A few months ago, one of my readers asked about metallurgical coal producer Walter Energy (NYSE:WLT). The company’s share price fell from a high of $136 in 2012 to less than $5 per share at the time. I wrote a blog post about it, and came to the conclusion that it had too much debt, was bleeding too much cash, and should probably be avoided.

Turns out I’ve been right, at least so far. The company’s stock currently sits under $3.

It continues to be a rough go for North American coal companies. Both thermal (used in power plants) and metallurgical coal (used for making steel) prices are terrible. Thermal coal prices are around $65 per ton, while metallurgical prices hover around $120. These aren’t great prices, so producers have been sending a bunch of coal over to a certain Asian country that’s been growing like a weed.

But there’s a problem. China isn’t growing so fast anymore. It’s real estate market is slowing, and therefore so is its demand for metallurgical coal. Rumors are also flying that it’s recently told exporting countries that it will reject imports of poor quality coal. Gone are the days when China would burn anything it could get its hands on.

There’s also speculation that the government’s next five-year plan is going to feature a huge push into green energy, almost to the point where it’s not going to build any additional coal plants. In fact, experts are even predicting that China might be close to peak coal. That’s also pretty bearish for thermal coal, which we’ll mostly be focusing on.

Okay, no big deal. If China gets to peak coal, that’s still a huge amount of coal they’ll still have to import.

Well, no.

In 2010-11, when China’s demand single-handedly pushed up the price of the mineral. coal producers made the same mistake gold producers did. They started developing a lot of mines. Not so much in North America, but certainly in China, Australia, Indonesia, Botswana, Mozambique, South Africa, Russia, and Colombia. Between these countries, there’s a lot of new coal supplies coming online.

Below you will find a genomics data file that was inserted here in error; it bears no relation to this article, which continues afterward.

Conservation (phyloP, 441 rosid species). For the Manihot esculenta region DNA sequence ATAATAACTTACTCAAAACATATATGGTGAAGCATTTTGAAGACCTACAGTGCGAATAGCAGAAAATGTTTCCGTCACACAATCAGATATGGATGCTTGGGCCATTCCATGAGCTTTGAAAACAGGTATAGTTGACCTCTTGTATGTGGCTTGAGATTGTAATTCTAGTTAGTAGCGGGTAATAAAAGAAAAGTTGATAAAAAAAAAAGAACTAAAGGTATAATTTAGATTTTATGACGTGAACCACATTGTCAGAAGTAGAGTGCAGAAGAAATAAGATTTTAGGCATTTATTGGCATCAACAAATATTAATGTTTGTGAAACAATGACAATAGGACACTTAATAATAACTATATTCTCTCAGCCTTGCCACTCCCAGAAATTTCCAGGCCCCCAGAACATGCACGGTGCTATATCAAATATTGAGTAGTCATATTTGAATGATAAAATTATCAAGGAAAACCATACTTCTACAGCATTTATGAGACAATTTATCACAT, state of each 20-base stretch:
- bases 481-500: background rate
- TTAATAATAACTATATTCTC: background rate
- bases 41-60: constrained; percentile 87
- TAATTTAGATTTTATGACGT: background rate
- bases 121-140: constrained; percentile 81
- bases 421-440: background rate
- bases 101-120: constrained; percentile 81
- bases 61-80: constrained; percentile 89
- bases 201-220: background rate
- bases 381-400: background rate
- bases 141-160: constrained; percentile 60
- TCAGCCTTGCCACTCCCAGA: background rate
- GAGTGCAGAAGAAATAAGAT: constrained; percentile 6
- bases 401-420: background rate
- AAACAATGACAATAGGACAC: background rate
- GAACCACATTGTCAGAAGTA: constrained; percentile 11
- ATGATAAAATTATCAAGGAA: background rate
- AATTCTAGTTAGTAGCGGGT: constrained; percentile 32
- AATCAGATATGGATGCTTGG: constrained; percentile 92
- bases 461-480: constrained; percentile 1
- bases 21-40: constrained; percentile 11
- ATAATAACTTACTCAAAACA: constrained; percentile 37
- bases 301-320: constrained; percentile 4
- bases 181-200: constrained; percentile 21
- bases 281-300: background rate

Take a look at this map, from the Carbon Tracker Institute:

(click to embiggen)

(click to embiggen)

There’s a lot going on there, so allow me to explain. CTI looks at two scenarios. It figures that demand for thermal coal will likely start to fall over the next decade, as countries (especially Europe) replace their coal power plants with other sources, China gets away from burning so much coal, and renewable energy sources start making up a bigger percentage of our power needs. I would tend to agree with these statements.

Therefore, CTI thinks the price of thermal coal is unlikely to hit anything over $75 per ton. Remember, thermal coal currently sits at $65 per ton.

The map shows the cost of coal production planning on coming online in the next decade.  Everything in the purple represents coal with a cost of less than $75/ton, and everything in the green circles represents coal with a production cost of north of $75 per ton.

Assuming coal usage stays flat over the next decade, there’s nearly $40 billion being spent on coal production that’ll be profitable at less than $75/ton. And that’s not even including present production.

I’m not even going to bother adding up the green circles, because I don’t think any of that coal will ever hit the market. And even if it does, do you really think China is going to be a net importer of thermal coal in that scenario?

Besides, a big chunk of worldwide coal production is controlled by four huge mining conglomerates. If they want, they can subsidize coal losses with profits from other divisions. Considering the amount of capital already sunk into some of these new mines, they might make a go at it, at least for a little while.

Add it all up, and what do we have? Demand that looks all but certain to either level off or more likely decline, huge amounts of new product that will hit the market even if prices remain low, and the biggest consumer of coal is likely to see both less demand and increased internal production.

This doesn’t look good for coal.

Now, which companies to short?

Walter Energy is the obvious one. Yes, I know they’re a metallurgical coal producer and not thermal, but it’s still a mess. The company has about 5 quarters of cash left, but I doubt the company will wait that long. They should see the writing on the wall in about nine months. The bond market is pricing in the risk of a bankruptcy too, sending the company’s bonds down to something like 50 cents on the dollar.

Alpha Natural Resources is also losing a lot of money, but the majority of that came from write-offs. It just recently raised $500 million. Only the last two quarters have been cash flow negative, now that I look a little closer. It’s not in terrible shape.

Peabody Energy is only sitting on $500 million in cash (compared to nearly $6 billion in debt). But it’s still managing to only lose a little money each quarter. It still pays a $0.09 quarterly dividend for some reason, but other than that doesn’t look too terrible.

Based on my five minute analysis, I’d short Walter Energy. Keep in mind that it isn’t an extensively researched call. I’m super bearish on coal, but I’m not exactly sure what the best way to play the trend is. One thing is for certain though — don’t try to play the recovery in coal. It’s not going to happen anytime soon.

Tell everyone, yo!